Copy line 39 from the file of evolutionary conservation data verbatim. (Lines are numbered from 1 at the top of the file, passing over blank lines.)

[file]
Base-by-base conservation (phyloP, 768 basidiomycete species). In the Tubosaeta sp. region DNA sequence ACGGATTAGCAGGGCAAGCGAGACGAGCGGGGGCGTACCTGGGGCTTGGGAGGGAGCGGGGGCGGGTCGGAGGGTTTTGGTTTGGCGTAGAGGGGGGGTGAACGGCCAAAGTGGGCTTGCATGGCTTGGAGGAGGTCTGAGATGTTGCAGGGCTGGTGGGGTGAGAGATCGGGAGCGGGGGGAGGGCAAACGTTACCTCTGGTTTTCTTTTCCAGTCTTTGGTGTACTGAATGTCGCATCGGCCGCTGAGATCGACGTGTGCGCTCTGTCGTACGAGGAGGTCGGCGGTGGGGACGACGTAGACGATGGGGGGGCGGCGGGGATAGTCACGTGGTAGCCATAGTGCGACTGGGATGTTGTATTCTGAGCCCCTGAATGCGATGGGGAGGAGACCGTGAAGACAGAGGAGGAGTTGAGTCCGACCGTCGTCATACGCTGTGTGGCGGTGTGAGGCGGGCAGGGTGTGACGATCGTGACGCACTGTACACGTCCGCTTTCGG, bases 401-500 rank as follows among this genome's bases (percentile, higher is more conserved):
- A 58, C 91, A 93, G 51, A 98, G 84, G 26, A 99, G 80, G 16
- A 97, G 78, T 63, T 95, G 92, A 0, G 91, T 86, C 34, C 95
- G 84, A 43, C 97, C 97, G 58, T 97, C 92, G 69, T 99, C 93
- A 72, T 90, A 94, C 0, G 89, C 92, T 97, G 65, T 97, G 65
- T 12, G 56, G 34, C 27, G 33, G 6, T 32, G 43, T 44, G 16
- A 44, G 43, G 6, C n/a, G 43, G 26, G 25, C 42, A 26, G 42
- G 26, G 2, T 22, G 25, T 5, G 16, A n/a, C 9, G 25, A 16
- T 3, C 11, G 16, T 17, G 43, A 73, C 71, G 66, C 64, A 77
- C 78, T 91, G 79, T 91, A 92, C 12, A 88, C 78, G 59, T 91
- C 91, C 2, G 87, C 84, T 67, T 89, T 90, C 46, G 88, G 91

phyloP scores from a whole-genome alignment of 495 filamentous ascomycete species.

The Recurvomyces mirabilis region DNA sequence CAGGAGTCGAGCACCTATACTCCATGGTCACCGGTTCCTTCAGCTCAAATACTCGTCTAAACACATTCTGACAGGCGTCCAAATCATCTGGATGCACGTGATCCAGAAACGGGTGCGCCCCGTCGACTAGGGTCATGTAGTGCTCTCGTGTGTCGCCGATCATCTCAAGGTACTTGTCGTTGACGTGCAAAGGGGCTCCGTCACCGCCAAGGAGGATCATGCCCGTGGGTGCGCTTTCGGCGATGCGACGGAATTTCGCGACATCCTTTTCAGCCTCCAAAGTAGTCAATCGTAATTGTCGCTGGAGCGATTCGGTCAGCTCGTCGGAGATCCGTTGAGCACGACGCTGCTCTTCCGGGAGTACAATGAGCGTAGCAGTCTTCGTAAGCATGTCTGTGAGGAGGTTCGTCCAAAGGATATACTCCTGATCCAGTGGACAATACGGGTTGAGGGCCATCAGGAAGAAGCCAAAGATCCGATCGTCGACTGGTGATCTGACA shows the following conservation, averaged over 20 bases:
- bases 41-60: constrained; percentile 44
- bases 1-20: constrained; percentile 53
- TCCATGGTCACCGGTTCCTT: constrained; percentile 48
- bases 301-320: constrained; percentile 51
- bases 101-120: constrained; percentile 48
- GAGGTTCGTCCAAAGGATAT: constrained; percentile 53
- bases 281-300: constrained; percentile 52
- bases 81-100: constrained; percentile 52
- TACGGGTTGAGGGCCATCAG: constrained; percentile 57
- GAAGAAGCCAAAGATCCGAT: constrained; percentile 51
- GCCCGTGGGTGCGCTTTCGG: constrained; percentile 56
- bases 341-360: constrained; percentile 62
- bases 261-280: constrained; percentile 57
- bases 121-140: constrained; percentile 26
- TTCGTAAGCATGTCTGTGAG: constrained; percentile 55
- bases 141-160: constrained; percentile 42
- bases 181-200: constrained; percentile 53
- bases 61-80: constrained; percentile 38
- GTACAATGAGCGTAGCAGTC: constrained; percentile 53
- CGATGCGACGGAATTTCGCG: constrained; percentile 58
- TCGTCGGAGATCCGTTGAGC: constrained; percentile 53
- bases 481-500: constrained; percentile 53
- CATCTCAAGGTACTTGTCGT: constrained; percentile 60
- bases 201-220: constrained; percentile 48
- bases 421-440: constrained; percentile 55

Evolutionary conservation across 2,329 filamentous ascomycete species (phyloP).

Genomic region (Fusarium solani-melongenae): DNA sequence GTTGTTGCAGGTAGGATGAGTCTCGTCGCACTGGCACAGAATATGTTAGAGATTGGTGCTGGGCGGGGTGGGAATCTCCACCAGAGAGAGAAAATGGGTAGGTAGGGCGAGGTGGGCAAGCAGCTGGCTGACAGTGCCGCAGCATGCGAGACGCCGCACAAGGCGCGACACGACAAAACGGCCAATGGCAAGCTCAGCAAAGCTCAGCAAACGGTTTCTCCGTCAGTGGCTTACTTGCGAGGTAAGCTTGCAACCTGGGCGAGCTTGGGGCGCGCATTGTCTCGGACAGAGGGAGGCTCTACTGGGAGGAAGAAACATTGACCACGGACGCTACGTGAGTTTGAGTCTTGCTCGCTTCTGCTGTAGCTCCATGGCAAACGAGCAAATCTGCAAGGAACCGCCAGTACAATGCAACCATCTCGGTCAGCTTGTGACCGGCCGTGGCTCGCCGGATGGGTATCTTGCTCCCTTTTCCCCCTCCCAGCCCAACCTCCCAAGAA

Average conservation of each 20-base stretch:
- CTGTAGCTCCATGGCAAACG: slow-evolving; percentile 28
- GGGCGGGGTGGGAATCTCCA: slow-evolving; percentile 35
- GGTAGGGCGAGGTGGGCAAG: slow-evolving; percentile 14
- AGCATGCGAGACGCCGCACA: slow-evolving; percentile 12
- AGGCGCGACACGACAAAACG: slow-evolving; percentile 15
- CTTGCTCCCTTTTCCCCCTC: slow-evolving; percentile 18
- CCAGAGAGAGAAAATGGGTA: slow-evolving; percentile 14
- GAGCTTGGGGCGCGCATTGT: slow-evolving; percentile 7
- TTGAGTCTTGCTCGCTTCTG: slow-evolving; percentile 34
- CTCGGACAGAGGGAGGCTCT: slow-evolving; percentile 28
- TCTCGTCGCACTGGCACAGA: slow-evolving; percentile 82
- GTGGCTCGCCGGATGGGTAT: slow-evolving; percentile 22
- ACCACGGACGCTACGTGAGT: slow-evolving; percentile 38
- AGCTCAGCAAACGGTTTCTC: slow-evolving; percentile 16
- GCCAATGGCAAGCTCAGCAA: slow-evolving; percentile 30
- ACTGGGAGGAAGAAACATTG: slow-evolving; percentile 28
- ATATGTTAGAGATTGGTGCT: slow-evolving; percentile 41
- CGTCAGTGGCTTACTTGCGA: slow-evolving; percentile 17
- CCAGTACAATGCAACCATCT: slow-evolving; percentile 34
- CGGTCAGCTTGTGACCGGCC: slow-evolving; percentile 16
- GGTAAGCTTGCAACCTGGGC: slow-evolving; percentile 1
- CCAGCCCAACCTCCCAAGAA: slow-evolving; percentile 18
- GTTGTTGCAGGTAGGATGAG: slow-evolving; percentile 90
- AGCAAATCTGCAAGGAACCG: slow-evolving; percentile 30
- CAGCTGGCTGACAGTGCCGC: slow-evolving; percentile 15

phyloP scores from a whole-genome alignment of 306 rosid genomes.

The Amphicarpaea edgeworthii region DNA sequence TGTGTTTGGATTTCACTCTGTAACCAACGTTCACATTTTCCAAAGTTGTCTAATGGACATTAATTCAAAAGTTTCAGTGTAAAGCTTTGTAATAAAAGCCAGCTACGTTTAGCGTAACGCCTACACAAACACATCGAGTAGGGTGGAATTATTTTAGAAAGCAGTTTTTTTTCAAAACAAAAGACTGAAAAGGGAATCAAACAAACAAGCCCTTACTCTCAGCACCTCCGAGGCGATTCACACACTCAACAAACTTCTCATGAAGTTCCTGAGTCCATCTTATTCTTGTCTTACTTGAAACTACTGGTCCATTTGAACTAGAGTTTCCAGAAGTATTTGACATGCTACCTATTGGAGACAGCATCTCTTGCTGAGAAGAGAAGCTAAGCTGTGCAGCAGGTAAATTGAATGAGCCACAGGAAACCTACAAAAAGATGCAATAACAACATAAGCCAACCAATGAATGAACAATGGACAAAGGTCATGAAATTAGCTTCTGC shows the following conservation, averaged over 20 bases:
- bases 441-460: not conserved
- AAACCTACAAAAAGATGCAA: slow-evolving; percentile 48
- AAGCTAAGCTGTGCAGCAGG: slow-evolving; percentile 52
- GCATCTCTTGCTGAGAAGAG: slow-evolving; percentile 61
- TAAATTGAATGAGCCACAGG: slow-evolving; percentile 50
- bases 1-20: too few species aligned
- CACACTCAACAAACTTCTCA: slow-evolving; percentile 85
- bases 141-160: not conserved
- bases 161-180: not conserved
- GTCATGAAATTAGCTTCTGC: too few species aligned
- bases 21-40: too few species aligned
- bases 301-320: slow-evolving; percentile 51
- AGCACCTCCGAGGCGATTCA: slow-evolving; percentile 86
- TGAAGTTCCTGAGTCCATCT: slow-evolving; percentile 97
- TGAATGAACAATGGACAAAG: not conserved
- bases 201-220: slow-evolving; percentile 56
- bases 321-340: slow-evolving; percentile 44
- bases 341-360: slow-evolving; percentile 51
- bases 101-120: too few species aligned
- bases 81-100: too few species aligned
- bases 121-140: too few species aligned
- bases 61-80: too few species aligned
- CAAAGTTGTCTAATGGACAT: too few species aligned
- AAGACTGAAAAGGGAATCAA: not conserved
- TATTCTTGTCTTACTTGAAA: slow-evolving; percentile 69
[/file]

Evolutionary conservation across 2,329 filamentous ascomycete species (phyloP).